2 Experimental As-cast AZ31 Mg alloy plate ingot with 16 mm in thickness was used as the starting material for hot rolling. Before rolling, the ingot was homogenized by an annealing treatment at 400 ć for 10 h. The rolling was performed on a roll mill equipped with an induction heating system to heat the rolls during rolling. For each pass of rolling, the thickness reduction was 30%í35%, the rolling speed was 5 m/min, and the roll and billet temperatures were controlled to be in the range of 350í400 ć and 250í300 ć, respectively. The microstructures and mechanical properties of the alloy subjected to various rolling passes were investigated. The microstructure was observed by optical microscope. The grain size was measured by the straight line intercept method. In order to evaluate the mechanical properties of tensile specimen, the geometry and dimensions of this tensile specimen are shown in Fig.1.

Corresponding author: HU Lian-xi; Tel: +86-451-86418613; E-mail: [email protected]

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3 Results and discussion

Fig.1 Geometry and dimensions of tensile specimen (Unit: mm)

The tensile specimen were prepared from the as-rolled alloy along both the transverse and the rolling directions. The tensile tests were performed at room temperature using an INSTRON-5569 standard testing machine. For all tensile tests, the gauge span was 15 mm, and the strain rate was 1.0h10í3sí1.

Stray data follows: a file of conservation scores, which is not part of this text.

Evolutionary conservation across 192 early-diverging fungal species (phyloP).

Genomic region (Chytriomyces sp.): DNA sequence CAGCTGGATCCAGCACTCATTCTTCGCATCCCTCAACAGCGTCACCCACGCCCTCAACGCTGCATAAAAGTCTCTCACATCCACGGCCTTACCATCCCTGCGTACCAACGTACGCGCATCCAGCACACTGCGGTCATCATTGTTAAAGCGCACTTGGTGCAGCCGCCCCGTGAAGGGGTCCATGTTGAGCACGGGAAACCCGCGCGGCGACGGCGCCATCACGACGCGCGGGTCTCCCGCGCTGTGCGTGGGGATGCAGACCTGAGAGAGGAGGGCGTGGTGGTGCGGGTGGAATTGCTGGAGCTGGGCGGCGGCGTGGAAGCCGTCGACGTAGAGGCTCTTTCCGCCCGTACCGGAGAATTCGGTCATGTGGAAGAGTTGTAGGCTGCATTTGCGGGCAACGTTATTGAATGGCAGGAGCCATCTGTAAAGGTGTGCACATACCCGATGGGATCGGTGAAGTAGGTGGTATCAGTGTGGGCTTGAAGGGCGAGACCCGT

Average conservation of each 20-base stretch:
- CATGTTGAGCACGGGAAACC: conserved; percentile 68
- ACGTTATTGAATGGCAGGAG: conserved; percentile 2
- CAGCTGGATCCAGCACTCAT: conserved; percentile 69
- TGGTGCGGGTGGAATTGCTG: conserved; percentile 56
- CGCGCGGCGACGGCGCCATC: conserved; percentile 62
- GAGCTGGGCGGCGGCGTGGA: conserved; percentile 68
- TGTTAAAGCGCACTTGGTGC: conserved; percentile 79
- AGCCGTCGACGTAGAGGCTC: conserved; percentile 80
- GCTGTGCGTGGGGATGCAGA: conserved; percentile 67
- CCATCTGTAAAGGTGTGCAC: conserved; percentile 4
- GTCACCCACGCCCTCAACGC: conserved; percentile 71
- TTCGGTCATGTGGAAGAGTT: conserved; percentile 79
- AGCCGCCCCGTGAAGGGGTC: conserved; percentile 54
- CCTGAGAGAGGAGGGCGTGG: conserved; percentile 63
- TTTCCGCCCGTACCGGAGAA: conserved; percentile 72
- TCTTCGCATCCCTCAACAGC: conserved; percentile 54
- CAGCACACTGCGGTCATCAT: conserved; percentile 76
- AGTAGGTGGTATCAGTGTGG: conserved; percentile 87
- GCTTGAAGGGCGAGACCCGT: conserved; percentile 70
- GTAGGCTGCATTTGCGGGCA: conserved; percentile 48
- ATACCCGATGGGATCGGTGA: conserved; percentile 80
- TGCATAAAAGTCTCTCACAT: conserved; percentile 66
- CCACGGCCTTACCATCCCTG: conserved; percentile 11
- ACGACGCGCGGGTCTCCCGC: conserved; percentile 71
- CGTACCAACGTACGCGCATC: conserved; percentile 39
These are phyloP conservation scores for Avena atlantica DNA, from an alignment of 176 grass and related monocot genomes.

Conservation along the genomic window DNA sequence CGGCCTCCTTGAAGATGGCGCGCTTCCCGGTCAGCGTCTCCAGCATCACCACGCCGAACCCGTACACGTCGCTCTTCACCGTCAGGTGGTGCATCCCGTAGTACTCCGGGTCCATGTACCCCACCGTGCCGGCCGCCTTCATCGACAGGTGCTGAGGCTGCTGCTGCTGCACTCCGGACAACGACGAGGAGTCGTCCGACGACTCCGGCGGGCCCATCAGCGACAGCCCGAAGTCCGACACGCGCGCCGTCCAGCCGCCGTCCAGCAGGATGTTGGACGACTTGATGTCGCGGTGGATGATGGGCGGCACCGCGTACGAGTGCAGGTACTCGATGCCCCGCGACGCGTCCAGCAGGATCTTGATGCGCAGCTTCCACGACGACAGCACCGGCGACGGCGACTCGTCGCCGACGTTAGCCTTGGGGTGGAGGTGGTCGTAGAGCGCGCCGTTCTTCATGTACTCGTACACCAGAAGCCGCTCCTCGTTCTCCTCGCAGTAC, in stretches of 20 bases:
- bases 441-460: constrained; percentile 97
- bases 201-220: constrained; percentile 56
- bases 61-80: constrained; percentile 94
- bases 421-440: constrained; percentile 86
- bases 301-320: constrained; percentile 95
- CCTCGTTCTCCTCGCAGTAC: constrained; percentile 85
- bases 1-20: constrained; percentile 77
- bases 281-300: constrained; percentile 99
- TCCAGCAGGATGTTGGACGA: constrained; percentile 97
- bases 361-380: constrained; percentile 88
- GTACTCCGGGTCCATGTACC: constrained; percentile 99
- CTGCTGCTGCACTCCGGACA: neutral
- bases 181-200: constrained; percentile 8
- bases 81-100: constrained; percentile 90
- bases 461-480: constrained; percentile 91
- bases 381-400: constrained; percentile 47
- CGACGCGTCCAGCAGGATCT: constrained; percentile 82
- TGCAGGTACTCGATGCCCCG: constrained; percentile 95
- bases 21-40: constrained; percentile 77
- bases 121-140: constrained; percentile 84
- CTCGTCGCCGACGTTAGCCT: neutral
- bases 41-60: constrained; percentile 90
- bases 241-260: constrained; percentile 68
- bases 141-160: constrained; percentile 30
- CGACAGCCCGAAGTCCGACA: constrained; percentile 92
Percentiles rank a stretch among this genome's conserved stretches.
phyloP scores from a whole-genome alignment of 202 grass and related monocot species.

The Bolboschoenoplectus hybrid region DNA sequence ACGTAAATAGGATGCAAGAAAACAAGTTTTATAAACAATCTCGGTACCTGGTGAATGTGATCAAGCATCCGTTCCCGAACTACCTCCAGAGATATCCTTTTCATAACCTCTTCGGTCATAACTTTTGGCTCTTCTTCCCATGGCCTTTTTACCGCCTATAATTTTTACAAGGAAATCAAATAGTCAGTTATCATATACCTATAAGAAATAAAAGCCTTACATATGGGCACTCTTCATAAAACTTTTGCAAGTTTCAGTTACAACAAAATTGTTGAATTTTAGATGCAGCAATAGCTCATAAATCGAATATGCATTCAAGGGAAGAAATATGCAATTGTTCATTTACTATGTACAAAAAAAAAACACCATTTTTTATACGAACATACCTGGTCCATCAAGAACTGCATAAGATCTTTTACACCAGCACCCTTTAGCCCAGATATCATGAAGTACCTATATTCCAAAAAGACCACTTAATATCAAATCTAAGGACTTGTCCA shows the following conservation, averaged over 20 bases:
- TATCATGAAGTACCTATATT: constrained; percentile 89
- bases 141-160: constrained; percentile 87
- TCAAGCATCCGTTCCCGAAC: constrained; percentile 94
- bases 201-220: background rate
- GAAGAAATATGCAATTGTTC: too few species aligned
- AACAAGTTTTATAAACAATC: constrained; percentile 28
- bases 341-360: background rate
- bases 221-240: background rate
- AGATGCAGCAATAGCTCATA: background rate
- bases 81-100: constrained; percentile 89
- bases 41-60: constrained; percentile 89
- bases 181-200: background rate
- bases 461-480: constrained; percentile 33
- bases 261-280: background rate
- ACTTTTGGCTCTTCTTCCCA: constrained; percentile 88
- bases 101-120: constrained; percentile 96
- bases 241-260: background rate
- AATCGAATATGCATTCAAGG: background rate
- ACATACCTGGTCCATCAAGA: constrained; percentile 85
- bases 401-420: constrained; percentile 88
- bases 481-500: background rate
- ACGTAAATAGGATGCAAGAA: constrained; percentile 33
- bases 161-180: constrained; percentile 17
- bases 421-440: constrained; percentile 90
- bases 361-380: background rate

3.1 Microstructure Fig.2 shows the microstructures of the as-rolled alloy subjected to various rolling passes. From Fig.2, it can be seen that the as-rolled AZ31 Mg alloy is featured by a dynamic recrystallization microstructure, and the grain refining is steady with the increase of the number of the rolling passes. In particular, the average grain size of the alloy reduces rolling passes in the starting as-homogenized state, as shown in Fig.3. In general, for hot working with dynamic recrystallization, the grain size of the deformed metal is dependent on the deforming temperature, the deformation amount and the strain rate. In earlier studies [16í18], it has been shown that the microstructures of

Fig.2 Microstructures of as-rolled AZ31 Mg alloy after different rolling passes: (a) As-homogenized; (b) 1 pass; (c) 2 passes; (d) 3 passes; (e) 4 passes; (f) 5 passes

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Fig.3 Average grain size of as-rolled AZ31 Mg alloy after different rolling passes